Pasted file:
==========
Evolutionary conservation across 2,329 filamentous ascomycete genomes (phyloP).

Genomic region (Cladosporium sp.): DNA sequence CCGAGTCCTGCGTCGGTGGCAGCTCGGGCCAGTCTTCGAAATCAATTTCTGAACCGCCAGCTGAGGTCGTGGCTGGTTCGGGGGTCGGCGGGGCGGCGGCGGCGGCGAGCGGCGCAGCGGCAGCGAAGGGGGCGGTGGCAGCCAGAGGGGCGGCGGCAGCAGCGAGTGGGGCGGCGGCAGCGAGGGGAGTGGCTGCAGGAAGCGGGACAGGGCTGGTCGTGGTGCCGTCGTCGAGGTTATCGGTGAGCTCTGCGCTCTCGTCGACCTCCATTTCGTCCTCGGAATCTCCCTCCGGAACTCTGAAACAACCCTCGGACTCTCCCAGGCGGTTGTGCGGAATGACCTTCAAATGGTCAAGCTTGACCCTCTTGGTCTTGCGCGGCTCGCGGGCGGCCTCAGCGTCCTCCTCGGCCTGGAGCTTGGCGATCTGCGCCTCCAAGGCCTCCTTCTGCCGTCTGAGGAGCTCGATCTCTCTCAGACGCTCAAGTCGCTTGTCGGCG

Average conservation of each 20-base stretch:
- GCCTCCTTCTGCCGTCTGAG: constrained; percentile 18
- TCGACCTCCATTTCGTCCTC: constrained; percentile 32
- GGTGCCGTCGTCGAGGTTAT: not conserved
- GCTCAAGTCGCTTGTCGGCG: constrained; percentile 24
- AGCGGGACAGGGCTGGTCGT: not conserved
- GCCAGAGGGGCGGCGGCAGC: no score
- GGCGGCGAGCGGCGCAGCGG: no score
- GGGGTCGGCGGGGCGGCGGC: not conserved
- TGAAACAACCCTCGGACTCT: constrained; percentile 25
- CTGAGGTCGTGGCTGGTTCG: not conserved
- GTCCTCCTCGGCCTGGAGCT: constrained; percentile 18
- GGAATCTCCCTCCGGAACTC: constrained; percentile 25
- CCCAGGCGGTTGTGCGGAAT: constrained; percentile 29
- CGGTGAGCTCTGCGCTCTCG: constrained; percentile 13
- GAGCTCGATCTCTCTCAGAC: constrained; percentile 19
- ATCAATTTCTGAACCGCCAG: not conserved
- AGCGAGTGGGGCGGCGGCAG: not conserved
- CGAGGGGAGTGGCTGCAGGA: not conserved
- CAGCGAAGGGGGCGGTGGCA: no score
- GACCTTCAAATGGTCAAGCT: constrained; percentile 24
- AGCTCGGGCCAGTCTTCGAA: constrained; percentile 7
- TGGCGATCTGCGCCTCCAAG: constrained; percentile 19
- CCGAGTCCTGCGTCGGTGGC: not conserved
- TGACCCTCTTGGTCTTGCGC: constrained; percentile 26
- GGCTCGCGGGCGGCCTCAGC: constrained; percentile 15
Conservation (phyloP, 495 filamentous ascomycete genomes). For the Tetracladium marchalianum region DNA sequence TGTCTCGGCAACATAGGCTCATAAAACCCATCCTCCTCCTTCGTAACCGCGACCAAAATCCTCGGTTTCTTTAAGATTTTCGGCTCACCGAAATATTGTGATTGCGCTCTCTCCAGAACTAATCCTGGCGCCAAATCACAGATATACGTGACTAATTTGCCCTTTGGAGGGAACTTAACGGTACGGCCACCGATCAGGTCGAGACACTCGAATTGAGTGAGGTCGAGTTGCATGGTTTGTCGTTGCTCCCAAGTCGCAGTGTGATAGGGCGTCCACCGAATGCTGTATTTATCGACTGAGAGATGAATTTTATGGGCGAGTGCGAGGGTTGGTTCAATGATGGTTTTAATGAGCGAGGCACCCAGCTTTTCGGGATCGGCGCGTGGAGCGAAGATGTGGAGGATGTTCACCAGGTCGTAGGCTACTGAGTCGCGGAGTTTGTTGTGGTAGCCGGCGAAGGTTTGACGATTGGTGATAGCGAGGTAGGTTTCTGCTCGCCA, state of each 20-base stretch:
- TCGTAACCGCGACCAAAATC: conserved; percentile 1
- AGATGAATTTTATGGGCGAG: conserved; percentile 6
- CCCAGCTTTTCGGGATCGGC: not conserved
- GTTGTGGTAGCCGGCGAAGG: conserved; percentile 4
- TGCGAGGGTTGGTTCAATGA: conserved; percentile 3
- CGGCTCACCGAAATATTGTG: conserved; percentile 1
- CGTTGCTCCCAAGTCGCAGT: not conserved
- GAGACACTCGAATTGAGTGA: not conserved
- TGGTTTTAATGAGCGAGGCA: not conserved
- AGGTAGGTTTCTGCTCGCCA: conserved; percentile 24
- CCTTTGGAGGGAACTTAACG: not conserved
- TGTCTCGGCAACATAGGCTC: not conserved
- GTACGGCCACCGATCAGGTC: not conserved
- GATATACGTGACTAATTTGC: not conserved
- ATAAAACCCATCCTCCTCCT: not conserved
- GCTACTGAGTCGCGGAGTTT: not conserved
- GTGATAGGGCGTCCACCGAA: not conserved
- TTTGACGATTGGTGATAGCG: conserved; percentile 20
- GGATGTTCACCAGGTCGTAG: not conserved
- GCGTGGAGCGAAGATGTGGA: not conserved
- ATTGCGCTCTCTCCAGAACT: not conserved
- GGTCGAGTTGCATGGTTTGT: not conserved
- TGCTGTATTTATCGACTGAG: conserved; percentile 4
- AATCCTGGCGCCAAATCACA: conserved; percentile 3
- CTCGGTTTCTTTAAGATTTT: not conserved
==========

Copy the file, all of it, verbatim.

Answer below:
Evolutionary conservation across 2,329 filamentous ascomycete genomes (phyloP).

Genomic region (Cladosporium sp.): DNA sequence CCGAGTCCTGCGTCGGTGGCAGCTCGGGCCAGTCTTCGAAATCAATTTCTGAACCGCCAGCTGAGGTCGTGGCTGGTTCGGGGGTCGGCGGGGCGGCGGCGGCGGCGAGCGGCGCAGCGGCAGCGAAGGGGGCGGTGGCAGCCAGAGGGGCGGCGGCAGCAGCGAGTGGGGCGGCGGCAGCGAGGGGAGTGGCTGCAGGAAGCGGGACAGGGCTGGTCGTGGTGCCGTCGTCGAGGTTATCGGTGAGCTCTGCGCTCTCGTCGACCTCCATTTCGTCCTCGGAATCTCCCTCCGGAACTCTGAAACAACCCTCGGACTCTCCCAGGCGGTTGTGCGGAATGACCTTCAAATGGTCAAGCTTGACCCTCTTGGTCTTGCGCGGCTCGCGGGCGGCCTCAGCGTCCTCCTCGGCCTGGAGCTTGGCGATCTGCGCCTCCAAGGCCTCCTTCTGCCGTCTGAGGAGCTCGATCTCTCTCAGACGCTCAAGTCGCTTGTCGGCG

Average conservation of each 20-base stretch:
- GCCTCCTTCTGCCGTCTGAG: constrained; percentile 18
- TCGACCTCCATTTCGTCCTC: constrained; percentile 32
- GGTGCCGTCGTCGAGGTTAT: not conserved
- GCTCAAGTCGCTTGTCGGCG: constrained; percentile 24
- AGCGGGACAGGGCTGGTCGT: not conserved
- GCCAGAGGGGCGGCGGCAGC: no score
- GGCGGCGAGCGGCGCAGCGG: no score
- GGGGTCGGCGGGGCGGCGGC: not conserved
- TGAAACAACCCTCGGACTCT: constrained; percentile 25
- CTGAGGTCGTGGCTGGTTCG: not conserved
- GTCCTCCTCGGCCTGGAGCT: constrained; percentile 18
- GGAATCTCCCTCCGGAACTC: constrained; percentile 25
- CCCAGGCGGTTGTGCGGAAT: constrained; percentile 29
- CGGTGAGCTCTGCGCTCTCG: constrained; percentile 13
- GAGCTCGATCTCTCTCAGAC: constrained; percentile 19
- ATCAATTTCTGAACCGCCAG: not conserved
- AGCGAGTGGGGCGGCGGCAG: not conserved
- CGAGGGGAGTGGCTGCAGGA: not conserved
- CAGCGAAGGGGGCGGTGGCA: no score
- GACCTTCAAATGGTCAAGCT: constrained; percentile 24
- AGCTCGGGCCAGTCTTCGAA: constrained; percentile 7
- TGGCGATCTGCGCCTCCAAG: constrained; percentile 19
- CCGAGTCCTGCGTCGGTGGC: not conserved
- TGACCCTCTTGGTCTTGCGC: constrained; percentile 26
- GGCTCGCGGGCGGCCTCAGC: constrained; percentile 15
Conservation (phyloP, 495 filamentous ascomycete genomes). For the Tetracladium marchalianum region DNA sequence TGTCTCGGCAACATAGGCTCATAAAACCCATCCTCCTCCTTCGTAACCGCGACCAAAATCCTCGGTTTCTTTAAGATTTTCGGCTCACCGAAATATTGTGATTGCGCTCTCTCCAGAACTAATCCTGGCGCCAAATCACAGATATACGTGACTAATTTGCCCTTTGGAGGGAACTTAACGGTACGGCCACCGATCAGGTCGAGACACTCGAATTGAGTGAGGTCGAGTTGCATGGTTTGTCGTTGCTCCCAAGTCGCAGTGTGATAGGGCGTCCACCGAATGCTGTATTTATCGACTGAGAGATGAATTTTATGGGCGAGTGCGAGGGTTGGTTCAATGATGGTTTTAATGAGCGAGGCACCCAGCTTTTCGGGATCGGCGCGTGGAGCGAAGATGTGGAGGATGTTCACCAGGTCGTAGGCTACTGAGTCGCGGAGTTTGTTGTGGTAGCCGGCGAAGGTTTGACGATTGGTGATAGCGAGGTAGGTTTCTGCTCGCCA, state of each 20-base stretch:
- TCGTAACCGCGACCAAAATC: conserved; percentile 1
- AGATGAATTTTATGGGCGAG: conserved; percentile 6
- CCCAGCTTTTCGGGATCGGC: not conserved
- GTTGTGGTAGCCGGCGAAGG: conserved; percentile 4
- TGCGAGGGTTGGTTCAATGA: conserved; percentile 3
- CGGCTCACCGAAATATTGTG: conserved; percentile 1
- CGTTGCTCCCAAGTCGCAGT: not conserved
- GAGACACTCGAATTGAGTGA: not conserved
- TGGTTTTAATGAGCGAGGCA: not conserved
- AGGTAGGTTTCTGCTCGCCA: conserved; percentile 24
- CCTTTGGAGGGAACTTAACG: not conserved
- TGTCTCGGCAACATAGGCTC: not conserved
- GTACGGCCACCGATCAGGTC: not conserved
- GATATACGTGACTAATTTGC: not conserved
- ATAAAACCCATCCTCCTCCT: not conserved
- GCTACTGAGTCGCGGAGTTT: not conserved
- GTGATAGGGCGTCCACCGAA: not conserved
- TTTGACGATTGGTGATAGCG: conserved; percentile 20
- GGATGTTCACCAGGTCGTAG: not conserved
- GCGTGGAGCGAAGATGTGGA: not conserved
- ATTGCGCTCTCTCCAGAACT: not conserved
- GGTCGAGTTGCATGGTTTGT: not conserved
- TGCTGTATTTATCGACTGAG: conserved; percentile 4
- AATCCTGGCGCCAAATCACA: conserved; percentile 3
- CTCGGTTTCTTTAAGATTTT: not conserved